Movie Review: In A Madman’s World Takes Us to Places No Sane Person Would Want to Go!

January 29, 2018

Written by DanXIII

Daniel XIII; the result of an arcane ritual involving a King Diamond album, a box of Count Chocula, and a copy of Swank magazine, is a screenwriter, director, producer, actor, artist, and reviewer of fright flicks…Who hates ya baby?

Elmer Wayne Henley is a down on his luck young dude from Texas. His family is broken (ol’ Elmer lives with his Mom for the record…probably because his Dad is the type of guy that doesn’t think twice about pulling a pistol and unloading a few rounds at his son’s back as he runs away), he’s surrounded by poverty, and his future doesn’t look all that bright and shiny. Enter small time hoodlum Dean Croll into Henley’s life…a charismatic fellow who gets our “hero” involved in all manner of thievery. Of course the illicit activity takes a turn for the darker side when Croll decides that white slavery…in particular the trade of young male teens, would be more lucrative…and Henley goes right along with the insanity. Croll then proceeds to take things even further by raping and murdering scores of young men which Henley helps lure into his clutches (due in no small part to Dean playing into his paranoia)…though Croll’s intentions for Henley are equally as demented.
Disturbing, raw, and told without a hint of glamor, In a Madman’s World is a gritty, true-life tale and it pulls zero punches as it takes the viewer along on a pitch black ride into just how a relatively normal ’70’s teen could end up being involved in a series of truly (and I mean truly) F’d up incidents. Along with the bleak, near documentary-style film-making we have some strong performances on hand that really sell the nightmarish goings-on, with Joe Grisaffi’s portrayal of the deviant yet magnetic Croll being the true stand-out (though Chris Binum as Henley is really awesome in this as well)…with this performance you can easily imagine a naive stoner looking for a father figure like Henley could easily fall victim to this monster’s machinations until he too became something darker. Also worth mentioning are the almost silent film styled vignettes that bridge the various events of the story together, and the off-beat score containing both material that sounds as if it would accompany the aforementioned silent films, as well as jangly country guitar pieces and ambient drone…this creates a nice discordant element that adds to the uneasiness of the piece. Finally as a note to all fright flick fans, this film features an appearance by The Texas Chainsaw Massacre alum Marilyn Burns in her final on screen role.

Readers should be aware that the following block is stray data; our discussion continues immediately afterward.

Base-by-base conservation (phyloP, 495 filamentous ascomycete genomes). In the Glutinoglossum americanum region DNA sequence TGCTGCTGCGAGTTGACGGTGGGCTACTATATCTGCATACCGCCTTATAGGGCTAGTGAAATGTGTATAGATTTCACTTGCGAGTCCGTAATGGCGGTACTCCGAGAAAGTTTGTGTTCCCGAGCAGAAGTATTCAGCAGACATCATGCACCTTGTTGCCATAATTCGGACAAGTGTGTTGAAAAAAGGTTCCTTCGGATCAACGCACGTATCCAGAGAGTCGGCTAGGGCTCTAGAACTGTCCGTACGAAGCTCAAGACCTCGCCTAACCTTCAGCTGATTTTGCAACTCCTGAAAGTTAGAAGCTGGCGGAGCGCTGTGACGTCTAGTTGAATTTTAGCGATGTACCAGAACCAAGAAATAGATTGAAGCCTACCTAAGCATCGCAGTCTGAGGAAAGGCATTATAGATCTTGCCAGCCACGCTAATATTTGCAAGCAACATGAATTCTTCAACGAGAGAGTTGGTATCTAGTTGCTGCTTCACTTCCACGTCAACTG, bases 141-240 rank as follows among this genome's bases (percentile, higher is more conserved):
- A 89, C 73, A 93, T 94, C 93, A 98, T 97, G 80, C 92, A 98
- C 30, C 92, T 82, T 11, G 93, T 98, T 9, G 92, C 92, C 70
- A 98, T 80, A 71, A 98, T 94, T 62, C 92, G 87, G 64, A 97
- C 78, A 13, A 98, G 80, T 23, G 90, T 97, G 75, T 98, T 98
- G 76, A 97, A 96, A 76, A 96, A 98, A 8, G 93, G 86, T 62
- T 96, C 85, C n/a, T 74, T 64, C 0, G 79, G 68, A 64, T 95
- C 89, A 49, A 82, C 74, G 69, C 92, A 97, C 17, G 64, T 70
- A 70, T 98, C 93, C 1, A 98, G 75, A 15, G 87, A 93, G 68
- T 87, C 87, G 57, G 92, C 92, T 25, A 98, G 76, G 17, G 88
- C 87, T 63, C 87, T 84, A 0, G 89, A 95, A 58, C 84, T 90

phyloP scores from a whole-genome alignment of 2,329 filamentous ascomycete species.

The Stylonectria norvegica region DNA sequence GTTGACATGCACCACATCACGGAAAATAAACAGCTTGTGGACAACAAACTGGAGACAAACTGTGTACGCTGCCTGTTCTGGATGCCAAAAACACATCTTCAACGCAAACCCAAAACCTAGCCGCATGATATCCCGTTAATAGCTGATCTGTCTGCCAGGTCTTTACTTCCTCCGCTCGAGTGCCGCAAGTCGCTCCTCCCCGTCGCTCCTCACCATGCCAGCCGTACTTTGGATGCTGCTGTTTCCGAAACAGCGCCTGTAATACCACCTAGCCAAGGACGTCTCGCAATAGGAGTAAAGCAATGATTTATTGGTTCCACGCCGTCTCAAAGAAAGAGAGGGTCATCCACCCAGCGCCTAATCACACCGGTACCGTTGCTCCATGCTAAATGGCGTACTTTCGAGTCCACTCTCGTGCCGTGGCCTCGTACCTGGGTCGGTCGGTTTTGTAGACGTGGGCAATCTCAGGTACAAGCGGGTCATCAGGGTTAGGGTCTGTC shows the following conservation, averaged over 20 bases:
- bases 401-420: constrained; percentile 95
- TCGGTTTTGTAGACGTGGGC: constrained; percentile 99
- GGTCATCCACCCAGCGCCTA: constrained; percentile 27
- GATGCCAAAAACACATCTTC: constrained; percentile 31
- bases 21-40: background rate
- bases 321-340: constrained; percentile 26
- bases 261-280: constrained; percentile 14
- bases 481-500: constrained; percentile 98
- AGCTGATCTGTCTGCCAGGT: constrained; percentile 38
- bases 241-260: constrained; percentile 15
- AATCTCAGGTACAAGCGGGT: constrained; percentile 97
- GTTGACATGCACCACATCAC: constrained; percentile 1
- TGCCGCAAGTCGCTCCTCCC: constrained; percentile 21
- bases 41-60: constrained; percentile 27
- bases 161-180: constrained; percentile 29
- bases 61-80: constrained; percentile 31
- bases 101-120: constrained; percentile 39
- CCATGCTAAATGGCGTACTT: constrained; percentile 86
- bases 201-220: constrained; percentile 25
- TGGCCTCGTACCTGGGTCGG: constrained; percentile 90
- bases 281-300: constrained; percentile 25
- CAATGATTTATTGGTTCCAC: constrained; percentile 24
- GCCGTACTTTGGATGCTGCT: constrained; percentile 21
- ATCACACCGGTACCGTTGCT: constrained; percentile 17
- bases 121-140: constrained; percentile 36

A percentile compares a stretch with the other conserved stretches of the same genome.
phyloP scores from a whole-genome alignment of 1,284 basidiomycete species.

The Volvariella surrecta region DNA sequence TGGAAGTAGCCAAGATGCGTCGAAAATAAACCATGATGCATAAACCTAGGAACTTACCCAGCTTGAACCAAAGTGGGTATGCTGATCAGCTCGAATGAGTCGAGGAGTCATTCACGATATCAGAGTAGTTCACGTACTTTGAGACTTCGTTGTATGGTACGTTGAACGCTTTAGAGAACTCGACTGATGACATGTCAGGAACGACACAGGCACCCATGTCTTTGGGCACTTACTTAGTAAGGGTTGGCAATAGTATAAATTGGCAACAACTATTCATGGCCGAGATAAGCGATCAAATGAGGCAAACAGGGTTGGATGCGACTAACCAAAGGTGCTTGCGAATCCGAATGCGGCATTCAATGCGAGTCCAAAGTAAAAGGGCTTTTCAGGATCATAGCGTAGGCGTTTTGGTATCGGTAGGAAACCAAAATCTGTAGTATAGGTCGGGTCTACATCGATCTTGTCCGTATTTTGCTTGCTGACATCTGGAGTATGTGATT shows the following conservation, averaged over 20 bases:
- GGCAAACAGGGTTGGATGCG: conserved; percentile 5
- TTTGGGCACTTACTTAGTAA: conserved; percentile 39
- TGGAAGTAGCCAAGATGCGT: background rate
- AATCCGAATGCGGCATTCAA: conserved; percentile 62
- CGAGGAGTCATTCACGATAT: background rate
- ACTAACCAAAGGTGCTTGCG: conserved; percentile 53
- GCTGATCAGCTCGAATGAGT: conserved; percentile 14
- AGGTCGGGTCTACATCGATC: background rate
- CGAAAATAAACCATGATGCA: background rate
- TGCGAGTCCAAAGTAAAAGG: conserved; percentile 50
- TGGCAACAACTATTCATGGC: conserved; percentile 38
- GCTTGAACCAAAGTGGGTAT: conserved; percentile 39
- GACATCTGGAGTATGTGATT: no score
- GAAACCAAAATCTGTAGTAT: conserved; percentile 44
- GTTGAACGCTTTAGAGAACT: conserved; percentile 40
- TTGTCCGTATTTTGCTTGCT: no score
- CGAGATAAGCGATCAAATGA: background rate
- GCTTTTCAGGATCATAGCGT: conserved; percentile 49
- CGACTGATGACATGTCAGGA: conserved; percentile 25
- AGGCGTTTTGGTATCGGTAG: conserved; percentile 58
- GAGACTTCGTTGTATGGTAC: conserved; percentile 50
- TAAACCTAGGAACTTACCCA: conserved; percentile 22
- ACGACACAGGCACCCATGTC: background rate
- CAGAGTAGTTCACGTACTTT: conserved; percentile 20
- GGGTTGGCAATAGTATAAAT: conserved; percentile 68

As for negatives, this is a low budget affair and with that comes a lack of ‘studio picture’ polish…in other words there’s some seems showing here and there. I felt it enhanced the overall dark realism of the flick, but some folks get a wild hair up their ass when things aren’t picture perfect, so you have been warned. Then there is the matter of the subject matter…it’s horrendous and disturbing, and will definitely not be to everyone’s taste…but to the film’s credit real murder should never be portrayed as fun or entertaining, and it certainly isn’t here.
On a surprising note, this film runs just over two hours…and in a shocking twist for those that regularly read my revoltin’ reviews…this length worked just fine for me! The story and acting were strong enough that I barely noticed the runtime that would normally have me runnin’ for the hills…
If you are fascinated with true crime, and want to see an ‘in-your-face,’ down and dirty, no holds barred depiction of just how far down the rabbit hole of depravity human beings can sink then In a Madman’s World will no doubt satisfy…as for me, I’m off to take a long, hot shower and scrub my eyeballs with a wire brush…


Share This Article

You May Also Like…